SCANDAL: Gospel for Asia apologizes for 'pain and confusion' caused by financial accountability

by Kelly Ledbetter, |
Gospel for Asia Video / Screen Shot

WILLS POINT, Texas (Christian Examiner) – Gospel for Asia (GFA), an organization under fire this year for financial accountability and treatment of its staff, apologized for failing to uphold accountability standards in an advertisement it took out in Christianity Today.

"We understand this has caused great concern and raised questions about the integrity and financial accountability of Gospel for Asia," GFA said in a statement according to Christian Today.

Meanwhile, a group of former GFA employees wrote a letter of complaint to GFA expressing five main points of concern, which are detailed on the GFA Diaspora website.

These include teaching a false view of spiritual authority, prioritizing ministry over family, lying to protect the ministry, practicing unbiblical shunning, and prohibiting staff involvement in Bible studies, small groups and local churches, the group of over 100 staff members said.

The GFA Diaspora website has numerous detailed testimonies about the practices of GFA and of its founder and leader K.P. Yohannan.

Pam said, "As a woman, I felt very belittled by some of the leadership." She claims to have been shunned because of her unwillingness to comply with practices GFA said were voluntary, such as covering her head and associating with former staff.


The organization was terminated from the Evangelical Council for Financial Accountability (ECFA) in October for five of seven standards of responsible stewardship and now appears on its list of former members.

The GFA statement says, "we acknowledge at times we have failed to utilize procedures necessary to ensure the highest level of accountability that you expect from us, and that we expect from ourselves."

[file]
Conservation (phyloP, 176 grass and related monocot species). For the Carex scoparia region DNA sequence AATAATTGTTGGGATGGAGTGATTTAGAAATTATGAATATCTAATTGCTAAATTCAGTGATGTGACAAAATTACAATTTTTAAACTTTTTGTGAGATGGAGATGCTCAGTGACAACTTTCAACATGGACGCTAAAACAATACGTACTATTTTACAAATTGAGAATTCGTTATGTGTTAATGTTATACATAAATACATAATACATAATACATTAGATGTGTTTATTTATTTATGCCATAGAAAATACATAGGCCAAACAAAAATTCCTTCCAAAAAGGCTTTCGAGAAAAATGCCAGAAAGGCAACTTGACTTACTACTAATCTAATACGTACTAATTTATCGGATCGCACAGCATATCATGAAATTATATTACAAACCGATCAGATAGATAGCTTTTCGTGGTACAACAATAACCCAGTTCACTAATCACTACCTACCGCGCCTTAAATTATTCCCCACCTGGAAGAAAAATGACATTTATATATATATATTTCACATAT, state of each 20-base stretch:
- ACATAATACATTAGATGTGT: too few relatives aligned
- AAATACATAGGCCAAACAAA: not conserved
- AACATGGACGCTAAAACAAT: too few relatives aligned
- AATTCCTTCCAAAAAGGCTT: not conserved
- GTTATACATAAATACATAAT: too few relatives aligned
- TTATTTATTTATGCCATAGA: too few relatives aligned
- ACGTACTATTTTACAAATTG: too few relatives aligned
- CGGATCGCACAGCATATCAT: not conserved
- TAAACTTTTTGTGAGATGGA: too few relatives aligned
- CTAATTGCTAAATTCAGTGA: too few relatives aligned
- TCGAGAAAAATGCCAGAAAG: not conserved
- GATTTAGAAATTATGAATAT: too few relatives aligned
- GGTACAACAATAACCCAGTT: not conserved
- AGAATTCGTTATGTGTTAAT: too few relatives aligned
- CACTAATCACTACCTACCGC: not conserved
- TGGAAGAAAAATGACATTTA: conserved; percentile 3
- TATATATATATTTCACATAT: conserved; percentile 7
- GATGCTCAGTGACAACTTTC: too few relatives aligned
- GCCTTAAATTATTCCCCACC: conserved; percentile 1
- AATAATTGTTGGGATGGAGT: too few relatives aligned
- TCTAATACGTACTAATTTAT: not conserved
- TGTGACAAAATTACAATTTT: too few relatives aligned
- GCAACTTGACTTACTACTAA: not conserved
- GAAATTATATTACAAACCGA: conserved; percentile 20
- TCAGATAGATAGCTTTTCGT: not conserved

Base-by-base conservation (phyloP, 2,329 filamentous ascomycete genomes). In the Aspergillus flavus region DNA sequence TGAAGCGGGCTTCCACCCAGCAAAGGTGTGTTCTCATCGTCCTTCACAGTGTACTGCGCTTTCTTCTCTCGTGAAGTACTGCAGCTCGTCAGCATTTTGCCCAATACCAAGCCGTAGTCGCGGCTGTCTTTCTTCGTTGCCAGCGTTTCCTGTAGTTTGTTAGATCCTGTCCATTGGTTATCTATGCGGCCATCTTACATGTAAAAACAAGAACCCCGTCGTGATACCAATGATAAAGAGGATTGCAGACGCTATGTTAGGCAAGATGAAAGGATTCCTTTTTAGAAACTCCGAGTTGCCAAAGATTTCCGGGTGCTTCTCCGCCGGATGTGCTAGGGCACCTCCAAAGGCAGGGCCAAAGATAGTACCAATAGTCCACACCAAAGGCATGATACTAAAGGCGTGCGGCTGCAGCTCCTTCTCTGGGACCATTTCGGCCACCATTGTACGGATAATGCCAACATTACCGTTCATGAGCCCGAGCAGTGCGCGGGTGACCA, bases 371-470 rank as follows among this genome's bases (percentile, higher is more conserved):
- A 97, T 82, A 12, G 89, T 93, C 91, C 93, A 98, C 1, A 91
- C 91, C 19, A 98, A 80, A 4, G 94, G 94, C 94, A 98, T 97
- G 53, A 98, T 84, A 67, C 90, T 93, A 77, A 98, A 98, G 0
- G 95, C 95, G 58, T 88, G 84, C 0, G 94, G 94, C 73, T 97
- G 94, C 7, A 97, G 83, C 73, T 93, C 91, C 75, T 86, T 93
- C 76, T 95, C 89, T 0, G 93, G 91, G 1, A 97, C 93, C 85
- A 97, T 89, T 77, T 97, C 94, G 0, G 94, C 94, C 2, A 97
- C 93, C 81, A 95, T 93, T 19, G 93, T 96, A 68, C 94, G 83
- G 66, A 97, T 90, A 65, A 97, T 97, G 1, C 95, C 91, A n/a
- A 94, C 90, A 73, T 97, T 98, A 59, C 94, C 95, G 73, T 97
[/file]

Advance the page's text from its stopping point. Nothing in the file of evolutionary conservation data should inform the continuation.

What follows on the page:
Former employees like Pam say the organization is too controlling and not transparent. "Staff was given the mindset that they may not fully know God's direction in their lives and were encouraged to ask leadership to do things, such as buy a house or a car or date a certain person, etc.," Pam said.

The Gospel for Asia website has apparently has also removed the video endorsement by Francis Chan, a well-known preacher in California.

Warren Throckmorton writing at Patheos says the website "sneak[ed] the endorsement off the page." Throckmorton queried Chan about his endorsement of GFA in October but said he received no response.

The GFA statement in Christianity Today says, "We are sorry for the pain and confusion that we have caused" and said it will implement changes to its accountability procedures.

Thockmorton, however, points out that the apology still falls short of accounting for the funds in question.


GFA chief operating officer David Carroll responded to Warren Throckmorton's inquiries for a statement about the former employees' allegations with a letter in which he said GFA had not done anything wrong.

"While the board investigation concluded that there was no wrongdoing on the part of leadership, we recognize that, as humans, our leadership is not always going to be perfect," Carroll wrote. "Regarding those former employees with unresolved concerns, it is our ministry's desire to reconcile when possible and disagree in love when necessary, so that we might stand together in our commitment to spreading the Gospel throughout Asia."

Pam thinks GFA has too much power over staff's lives. "After years of this behavior, it seems like K.P. has decided his flock need him to tell them what they can and can't do."

GFA was terminated from the ECFA in part because it moved $19 million to build a facility in Wills Point and violated laws about bringing cash exceeding $10,000 into India, CBS reported.

In an interview with the local news on the GFA campus, Carroll denied "willfully" breaking laws. In response to a question about accusations of being a cult said he "dislike[d] being associated with that word very much."